Friday, June 15, 2012

15/6/2012: IMF Review of Irish Economy: Q2 2012

IMF latest outlook for Ireland. Not so cheerful reading after all. Quoting from the report:

  • Growth prospects for 2012 remain modest at about ½ percent, unchanged from the fifth review. 
  • Consumption is projected to decline by 1.7 percent as real household disposable income further weakens while the savings rate will likely remain elevated as households continue to reduce high debt burdens, although retail sales data for April suggest downside risks. 
  • The decline in fixed investment is expected to continue, in part owing to fiscal consolidation, though at a slower pace than in 2011.  
Summary table:

Further quoting from the report [emphasis and comments mine]:
  • An external recovery underpins the projected strengthening in growth in coming years, with support from a gradual revival of domestic demand, but there are significant risks
  • Net exports are expected to continue to be the main contributor to growth in 2013–14, with support from further gains in competitiveness over time. [Albeit exports contribution to growth will effectively drop like a brick - from 4.5% in 2011 to 1.2% in 2017]
  • Consistent with Ireland’s major banking crisis and ongoing fiscal consolidation, the revival in domestic demand is projected to be a protracted process, with a stabilization of demand in 2013, followed by a gradual pick up to about 2 percent growth by 2015–17.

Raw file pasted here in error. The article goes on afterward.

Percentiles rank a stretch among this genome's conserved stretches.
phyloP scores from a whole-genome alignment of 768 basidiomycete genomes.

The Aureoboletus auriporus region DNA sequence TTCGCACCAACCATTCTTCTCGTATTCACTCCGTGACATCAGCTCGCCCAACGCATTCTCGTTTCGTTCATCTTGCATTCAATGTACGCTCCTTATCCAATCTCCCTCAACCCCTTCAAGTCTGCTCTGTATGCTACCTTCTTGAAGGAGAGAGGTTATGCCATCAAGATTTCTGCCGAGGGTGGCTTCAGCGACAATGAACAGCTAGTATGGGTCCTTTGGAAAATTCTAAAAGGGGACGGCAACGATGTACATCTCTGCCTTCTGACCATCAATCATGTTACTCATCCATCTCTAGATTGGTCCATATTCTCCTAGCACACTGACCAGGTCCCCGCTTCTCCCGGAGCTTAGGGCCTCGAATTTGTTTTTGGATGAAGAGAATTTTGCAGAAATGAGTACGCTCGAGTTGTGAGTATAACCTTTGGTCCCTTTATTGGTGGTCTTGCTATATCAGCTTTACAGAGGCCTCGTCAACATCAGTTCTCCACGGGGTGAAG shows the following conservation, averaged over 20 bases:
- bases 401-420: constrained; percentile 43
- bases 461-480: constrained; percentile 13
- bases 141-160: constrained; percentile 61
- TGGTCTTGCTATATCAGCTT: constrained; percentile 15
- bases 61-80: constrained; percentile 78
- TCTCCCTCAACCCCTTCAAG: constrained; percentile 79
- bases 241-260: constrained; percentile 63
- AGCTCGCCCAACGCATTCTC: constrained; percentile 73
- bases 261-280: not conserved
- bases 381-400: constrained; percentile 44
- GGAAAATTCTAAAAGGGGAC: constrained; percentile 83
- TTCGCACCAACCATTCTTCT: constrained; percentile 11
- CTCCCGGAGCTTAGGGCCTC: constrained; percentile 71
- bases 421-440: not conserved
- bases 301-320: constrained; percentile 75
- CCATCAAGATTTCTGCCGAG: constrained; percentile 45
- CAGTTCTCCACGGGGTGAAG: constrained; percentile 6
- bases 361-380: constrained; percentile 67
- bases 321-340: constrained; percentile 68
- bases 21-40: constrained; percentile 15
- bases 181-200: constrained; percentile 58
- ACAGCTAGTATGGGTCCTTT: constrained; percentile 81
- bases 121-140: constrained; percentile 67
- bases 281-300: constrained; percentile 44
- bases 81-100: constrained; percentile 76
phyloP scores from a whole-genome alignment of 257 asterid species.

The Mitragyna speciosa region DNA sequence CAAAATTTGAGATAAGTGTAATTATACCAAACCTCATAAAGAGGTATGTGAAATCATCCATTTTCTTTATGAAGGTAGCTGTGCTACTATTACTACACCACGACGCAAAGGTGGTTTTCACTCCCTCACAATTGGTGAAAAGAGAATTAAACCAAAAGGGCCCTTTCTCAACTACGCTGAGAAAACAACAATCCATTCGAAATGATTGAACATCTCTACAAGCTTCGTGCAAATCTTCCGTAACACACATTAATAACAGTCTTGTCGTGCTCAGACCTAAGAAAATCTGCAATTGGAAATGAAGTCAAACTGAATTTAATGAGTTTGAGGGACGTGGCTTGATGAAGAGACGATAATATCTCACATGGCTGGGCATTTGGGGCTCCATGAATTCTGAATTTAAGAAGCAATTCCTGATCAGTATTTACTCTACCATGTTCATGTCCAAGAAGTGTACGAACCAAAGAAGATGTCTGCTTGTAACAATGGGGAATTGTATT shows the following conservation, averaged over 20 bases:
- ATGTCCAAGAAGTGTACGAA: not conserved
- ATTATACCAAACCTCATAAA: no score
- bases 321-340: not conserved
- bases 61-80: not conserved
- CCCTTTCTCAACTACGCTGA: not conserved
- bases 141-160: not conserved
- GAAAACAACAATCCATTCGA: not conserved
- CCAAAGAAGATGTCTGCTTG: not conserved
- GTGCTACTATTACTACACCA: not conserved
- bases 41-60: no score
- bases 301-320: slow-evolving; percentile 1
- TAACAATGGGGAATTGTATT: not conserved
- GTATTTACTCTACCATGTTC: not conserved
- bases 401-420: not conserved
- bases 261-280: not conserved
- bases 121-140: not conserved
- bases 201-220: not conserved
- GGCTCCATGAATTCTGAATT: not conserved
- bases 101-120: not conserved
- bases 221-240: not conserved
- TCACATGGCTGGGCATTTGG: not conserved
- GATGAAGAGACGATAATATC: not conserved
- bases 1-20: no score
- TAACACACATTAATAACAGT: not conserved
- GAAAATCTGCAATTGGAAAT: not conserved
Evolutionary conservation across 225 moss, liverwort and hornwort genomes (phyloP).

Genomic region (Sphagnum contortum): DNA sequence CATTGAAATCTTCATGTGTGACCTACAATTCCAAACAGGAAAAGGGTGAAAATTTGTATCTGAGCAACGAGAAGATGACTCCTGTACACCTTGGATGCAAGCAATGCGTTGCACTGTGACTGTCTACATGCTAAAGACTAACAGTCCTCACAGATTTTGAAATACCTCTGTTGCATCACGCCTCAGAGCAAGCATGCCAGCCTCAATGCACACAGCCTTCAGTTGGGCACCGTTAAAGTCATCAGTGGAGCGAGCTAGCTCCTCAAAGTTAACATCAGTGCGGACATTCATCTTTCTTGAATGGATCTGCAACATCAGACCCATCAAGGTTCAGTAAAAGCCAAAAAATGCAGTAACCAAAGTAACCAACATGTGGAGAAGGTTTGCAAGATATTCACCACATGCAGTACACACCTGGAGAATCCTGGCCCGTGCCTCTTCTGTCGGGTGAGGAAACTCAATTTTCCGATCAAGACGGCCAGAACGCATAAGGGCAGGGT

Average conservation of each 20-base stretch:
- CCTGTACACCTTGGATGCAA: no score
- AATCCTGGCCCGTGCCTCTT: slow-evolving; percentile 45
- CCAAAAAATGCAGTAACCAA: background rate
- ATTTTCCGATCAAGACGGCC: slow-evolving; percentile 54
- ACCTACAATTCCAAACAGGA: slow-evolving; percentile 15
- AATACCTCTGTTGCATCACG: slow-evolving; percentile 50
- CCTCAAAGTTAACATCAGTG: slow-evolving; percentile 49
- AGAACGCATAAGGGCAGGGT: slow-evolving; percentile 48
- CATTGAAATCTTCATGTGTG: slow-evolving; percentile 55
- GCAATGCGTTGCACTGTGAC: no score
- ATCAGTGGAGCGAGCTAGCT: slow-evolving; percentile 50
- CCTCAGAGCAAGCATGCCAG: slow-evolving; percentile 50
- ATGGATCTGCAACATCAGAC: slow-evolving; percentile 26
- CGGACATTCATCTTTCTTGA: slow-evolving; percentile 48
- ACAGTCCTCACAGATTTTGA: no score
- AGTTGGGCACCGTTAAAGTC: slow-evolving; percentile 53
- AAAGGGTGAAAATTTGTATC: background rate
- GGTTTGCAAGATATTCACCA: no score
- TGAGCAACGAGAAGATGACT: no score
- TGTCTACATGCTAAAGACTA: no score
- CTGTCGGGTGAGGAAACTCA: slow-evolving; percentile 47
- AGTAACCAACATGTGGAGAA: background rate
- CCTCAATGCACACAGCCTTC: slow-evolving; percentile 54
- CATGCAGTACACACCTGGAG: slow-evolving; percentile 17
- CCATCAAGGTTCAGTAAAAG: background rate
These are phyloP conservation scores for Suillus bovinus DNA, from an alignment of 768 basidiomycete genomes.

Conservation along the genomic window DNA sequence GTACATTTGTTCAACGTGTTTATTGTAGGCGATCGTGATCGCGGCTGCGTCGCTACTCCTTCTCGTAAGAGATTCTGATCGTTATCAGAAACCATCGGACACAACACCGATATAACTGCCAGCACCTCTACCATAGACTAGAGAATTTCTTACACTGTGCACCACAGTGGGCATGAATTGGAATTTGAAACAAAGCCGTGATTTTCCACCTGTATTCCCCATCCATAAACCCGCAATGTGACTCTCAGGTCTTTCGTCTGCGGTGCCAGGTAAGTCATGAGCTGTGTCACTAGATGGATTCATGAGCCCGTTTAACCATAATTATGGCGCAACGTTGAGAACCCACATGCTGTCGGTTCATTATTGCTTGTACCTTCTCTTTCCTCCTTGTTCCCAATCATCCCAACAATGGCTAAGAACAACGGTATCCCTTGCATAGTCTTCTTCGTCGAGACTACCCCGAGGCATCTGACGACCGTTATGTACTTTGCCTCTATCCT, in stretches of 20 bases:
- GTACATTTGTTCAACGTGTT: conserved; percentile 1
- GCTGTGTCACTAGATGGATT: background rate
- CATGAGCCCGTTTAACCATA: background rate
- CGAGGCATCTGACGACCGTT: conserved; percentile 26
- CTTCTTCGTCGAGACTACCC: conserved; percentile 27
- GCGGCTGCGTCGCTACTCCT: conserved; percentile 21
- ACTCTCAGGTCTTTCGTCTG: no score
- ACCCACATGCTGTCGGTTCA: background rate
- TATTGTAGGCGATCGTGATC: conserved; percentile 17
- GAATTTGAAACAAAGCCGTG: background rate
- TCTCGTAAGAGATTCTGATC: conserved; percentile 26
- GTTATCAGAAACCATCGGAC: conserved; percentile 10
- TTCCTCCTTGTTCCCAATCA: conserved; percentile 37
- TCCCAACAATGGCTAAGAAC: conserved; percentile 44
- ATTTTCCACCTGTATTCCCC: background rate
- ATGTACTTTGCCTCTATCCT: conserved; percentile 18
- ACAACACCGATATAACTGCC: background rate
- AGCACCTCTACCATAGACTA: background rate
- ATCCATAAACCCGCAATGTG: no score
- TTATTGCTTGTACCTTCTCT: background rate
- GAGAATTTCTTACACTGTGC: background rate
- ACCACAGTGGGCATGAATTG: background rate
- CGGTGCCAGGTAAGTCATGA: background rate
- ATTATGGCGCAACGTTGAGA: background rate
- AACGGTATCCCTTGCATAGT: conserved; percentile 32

• Overall, growth is projected to average 2½ percent in 2013–17, which is low in relation to the scale of underutilized resources. [Re: unemployment staying very high and underinvestment continues rampant through the period].
There are, however, a range of interconnected risks to this outlook: 
  • An intensification of euro area stress would heavily impact Ireland’s growth and the debt outlook through exports, and also through household and business confidence and spending, with adverse effects on financial sector health. [Not exactly 'just feta', then?]
  • The gradual resumption in private consumption and investment growth starting in 2013 hinges on a combination of a bottoming out of housing prices, some pick up in lending to SMEs and the younger cohort of households with less debt [note stress on cohorts effects - supporting my continued insistence that, in effect, the current crisis and lack of Government support for deleveraging of households mean lost generation of highly indebted households], well targeted private debt restructuring over coming years, and public confidence that the crisis is being overcome, which will allow some easing in precautionary savings. [That is a motherload of 'ifs' there - all showing no sign of materializing any time soon.]
  • Banks’ capitalization has been greatly strengthened, but their underlying profitability remained weak in 2011, reflecting the low quality of loan portfolios which include significant legacy assets. These factors could hinder a renewal of lending to households and SMEs including by limiting access to funding.
  • Gradual recovery and slow reductions in unemployment could imply higher structural unemployment, limiting potential growth in the medium-term, and ongoing high youth unemployment could risk sustained high emigration. [Clear warning on human capital side].
In short, I can't read much of any conviction in the IMF view that the above risks will not overwhelm the economy in its current weak state.